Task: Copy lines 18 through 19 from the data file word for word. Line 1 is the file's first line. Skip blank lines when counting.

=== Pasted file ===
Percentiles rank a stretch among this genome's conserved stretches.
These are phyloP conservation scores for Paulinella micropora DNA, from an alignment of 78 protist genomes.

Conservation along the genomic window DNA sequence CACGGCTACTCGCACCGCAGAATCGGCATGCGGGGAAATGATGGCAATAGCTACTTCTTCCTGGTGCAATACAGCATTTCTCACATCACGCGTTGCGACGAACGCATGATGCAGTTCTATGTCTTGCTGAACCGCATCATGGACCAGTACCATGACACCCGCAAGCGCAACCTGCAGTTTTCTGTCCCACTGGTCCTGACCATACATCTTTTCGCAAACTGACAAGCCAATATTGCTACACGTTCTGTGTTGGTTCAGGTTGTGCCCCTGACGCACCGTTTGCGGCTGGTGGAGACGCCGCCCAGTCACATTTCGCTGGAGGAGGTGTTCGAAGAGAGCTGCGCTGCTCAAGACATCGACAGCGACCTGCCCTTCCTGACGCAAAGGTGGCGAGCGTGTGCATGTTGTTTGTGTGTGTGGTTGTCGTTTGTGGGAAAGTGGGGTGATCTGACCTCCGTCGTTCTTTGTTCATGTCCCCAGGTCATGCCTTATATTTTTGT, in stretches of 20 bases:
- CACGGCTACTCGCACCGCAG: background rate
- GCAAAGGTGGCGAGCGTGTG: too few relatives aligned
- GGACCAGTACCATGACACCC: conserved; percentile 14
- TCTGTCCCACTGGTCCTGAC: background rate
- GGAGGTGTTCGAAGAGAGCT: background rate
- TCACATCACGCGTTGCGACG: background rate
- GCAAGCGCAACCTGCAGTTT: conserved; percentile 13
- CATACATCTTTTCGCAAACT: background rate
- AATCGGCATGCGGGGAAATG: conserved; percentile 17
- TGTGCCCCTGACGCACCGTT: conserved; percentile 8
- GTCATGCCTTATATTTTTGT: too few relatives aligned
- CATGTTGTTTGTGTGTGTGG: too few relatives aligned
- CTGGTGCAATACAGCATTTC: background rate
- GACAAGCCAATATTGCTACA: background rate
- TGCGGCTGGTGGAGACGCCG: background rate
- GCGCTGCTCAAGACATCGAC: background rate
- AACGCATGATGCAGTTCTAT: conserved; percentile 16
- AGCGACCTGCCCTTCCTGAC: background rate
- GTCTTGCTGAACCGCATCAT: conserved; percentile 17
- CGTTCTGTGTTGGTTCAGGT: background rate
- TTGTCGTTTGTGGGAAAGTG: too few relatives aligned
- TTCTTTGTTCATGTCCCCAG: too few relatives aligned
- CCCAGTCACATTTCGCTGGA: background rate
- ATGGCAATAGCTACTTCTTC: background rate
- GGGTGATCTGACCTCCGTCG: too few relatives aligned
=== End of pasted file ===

- TGCGGCTGGTGGAGACGCCG: background rate
- GCGCTGCTCAAGACATCGAC: background rate